Thursday, December 12, 2019

Malolos feeding program for children raises eyebrows due to ‘low nutritional value’

Nov 20, 2019 @ 2:08

by Allan Yves Briones

Various flaws in the implementation of Malolos City’s Supplemental Feeding Program (SFP) have reportedly deprived 3,700 children of its full nutritional benefits.

“(Due to) noted deficiencies, the objectives of the SFP were not substantially attained. Thus, the expected output to improve the nutritional status of the target children could also be affected,” the Commission on Audit stated.

According to the agency’s annual audit report, the city government of Malolos, Bulacan received P6.6 million from the Department of Social Welfare and Development (DSWD) in 2018 for the SFP’s 8th cycle. The millions were supposedly allotted for the benefit of 3,700 day care children, aged 3 to 4 years old, from local child development centers.

However, according to state auditors, the audit revealed errors which threaten the SFP’s original objective including the provision of food with “low nutritional value”, and the incomplete procurement of ingredients.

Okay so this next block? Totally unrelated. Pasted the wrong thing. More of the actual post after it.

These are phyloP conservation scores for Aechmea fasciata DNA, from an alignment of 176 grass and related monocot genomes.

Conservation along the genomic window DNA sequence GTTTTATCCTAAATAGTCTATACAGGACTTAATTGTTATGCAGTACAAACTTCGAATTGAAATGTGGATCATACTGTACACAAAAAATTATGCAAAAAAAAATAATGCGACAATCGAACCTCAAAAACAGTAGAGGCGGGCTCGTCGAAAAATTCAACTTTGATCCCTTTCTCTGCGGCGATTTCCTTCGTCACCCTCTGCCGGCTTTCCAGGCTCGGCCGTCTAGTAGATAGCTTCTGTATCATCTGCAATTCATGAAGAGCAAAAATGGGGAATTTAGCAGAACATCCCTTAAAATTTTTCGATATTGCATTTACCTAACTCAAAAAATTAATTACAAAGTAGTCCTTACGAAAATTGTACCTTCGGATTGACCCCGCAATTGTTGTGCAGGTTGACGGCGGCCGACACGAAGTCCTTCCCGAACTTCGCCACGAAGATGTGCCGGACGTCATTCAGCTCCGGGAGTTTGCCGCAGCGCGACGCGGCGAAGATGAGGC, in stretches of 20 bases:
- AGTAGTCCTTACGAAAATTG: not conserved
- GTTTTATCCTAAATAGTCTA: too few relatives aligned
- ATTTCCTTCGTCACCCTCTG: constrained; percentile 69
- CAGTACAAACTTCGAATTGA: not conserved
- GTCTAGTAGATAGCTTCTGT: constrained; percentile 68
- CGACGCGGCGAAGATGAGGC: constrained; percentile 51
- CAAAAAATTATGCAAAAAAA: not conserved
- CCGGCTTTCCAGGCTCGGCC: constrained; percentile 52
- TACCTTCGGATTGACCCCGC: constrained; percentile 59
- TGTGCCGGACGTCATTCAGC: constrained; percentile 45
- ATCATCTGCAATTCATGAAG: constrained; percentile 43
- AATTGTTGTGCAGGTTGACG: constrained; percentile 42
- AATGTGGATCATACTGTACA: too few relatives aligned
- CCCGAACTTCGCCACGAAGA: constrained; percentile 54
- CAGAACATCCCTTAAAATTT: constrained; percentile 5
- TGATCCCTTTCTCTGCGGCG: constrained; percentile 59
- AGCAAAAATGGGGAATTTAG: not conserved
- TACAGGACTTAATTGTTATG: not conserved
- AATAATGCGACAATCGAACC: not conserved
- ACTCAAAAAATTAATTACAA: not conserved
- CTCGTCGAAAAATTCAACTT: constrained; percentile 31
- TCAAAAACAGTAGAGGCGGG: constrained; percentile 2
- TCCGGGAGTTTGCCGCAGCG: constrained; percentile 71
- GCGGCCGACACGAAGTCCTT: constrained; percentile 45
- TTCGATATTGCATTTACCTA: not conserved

During an ocular inspection, the audit team observed that a standard meal consisted of a slice of burger steak and a cup of rice, without fruit servings. The menu also included corned beef, sliced ham and hotdog which are less than nutritious.

“These food supplementations were not compliant to the required hot meals of high nutrition value using available indigenous materials to be served to the children,” COA said.

In addition, state auditors noticed that the city government has opted for ordinary rice instead of the required iron-fortified variant which can be procured from the National Food Authority.

Parents were also tasked with pitching in for ingredients, as meals like “ginisang-monggo” only came with rice, monggo and ground pork, without the other cooking essentials (e.g. garlic, onion, salt, tomato, oil).

The city government also caught flak for partnering up with a supplier for more expensive supplies instead of local farmers who can produce local and indigenous food. Not to mention, accounting errors like failing to set up a separate bank account, and several documentary deficiencies.

In the report, Malolos officials explained that the rice substitution was made upon the children’s poor reception of the iron-fortified rice. Nevertheless, they promised full compliance with the audit observations.

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